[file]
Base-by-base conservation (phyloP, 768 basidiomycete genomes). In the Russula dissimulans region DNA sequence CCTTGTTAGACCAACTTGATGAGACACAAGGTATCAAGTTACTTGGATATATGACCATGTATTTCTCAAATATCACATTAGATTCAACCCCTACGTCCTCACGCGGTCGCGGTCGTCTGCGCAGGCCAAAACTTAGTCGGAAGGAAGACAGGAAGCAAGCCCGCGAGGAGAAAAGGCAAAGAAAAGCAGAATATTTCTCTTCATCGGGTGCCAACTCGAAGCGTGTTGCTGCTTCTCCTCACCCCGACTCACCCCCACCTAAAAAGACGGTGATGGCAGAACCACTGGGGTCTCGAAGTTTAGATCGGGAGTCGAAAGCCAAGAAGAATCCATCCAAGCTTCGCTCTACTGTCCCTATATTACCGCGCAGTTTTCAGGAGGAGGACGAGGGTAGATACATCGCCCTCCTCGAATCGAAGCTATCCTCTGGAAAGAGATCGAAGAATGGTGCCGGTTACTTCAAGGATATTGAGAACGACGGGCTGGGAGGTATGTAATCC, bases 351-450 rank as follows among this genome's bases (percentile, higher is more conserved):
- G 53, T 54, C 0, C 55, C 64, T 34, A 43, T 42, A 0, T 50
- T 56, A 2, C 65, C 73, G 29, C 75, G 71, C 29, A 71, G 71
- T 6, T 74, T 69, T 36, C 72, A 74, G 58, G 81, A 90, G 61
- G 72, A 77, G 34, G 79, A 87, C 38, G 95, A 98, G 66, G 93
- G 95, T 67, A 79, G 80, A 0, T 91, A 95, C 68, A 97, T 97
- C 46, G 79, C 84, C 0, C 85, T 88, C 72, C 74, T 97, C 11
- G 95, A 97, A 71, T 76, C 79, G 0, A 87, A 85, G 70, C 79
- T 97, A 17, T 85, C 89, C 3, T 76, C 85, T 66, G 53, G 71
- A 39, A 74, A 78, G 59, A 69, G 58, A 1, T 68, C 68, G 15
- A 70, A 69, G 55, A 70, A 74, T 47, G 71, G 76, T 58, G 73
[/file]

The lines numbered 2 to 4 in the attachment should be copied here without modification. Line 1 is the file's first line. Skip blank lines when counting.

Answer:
- G 53, T 54, C 0, C 55, C 64, T 34, A 43, T 42, A 0, T 50
- T 56, A 2, C 65, C 73, G 29, C 75, G 71, C 29, A 71, G 71
- T 6, T 74, T 69, T 36, C 72, A 74, G 58, G 81, A 90, G 61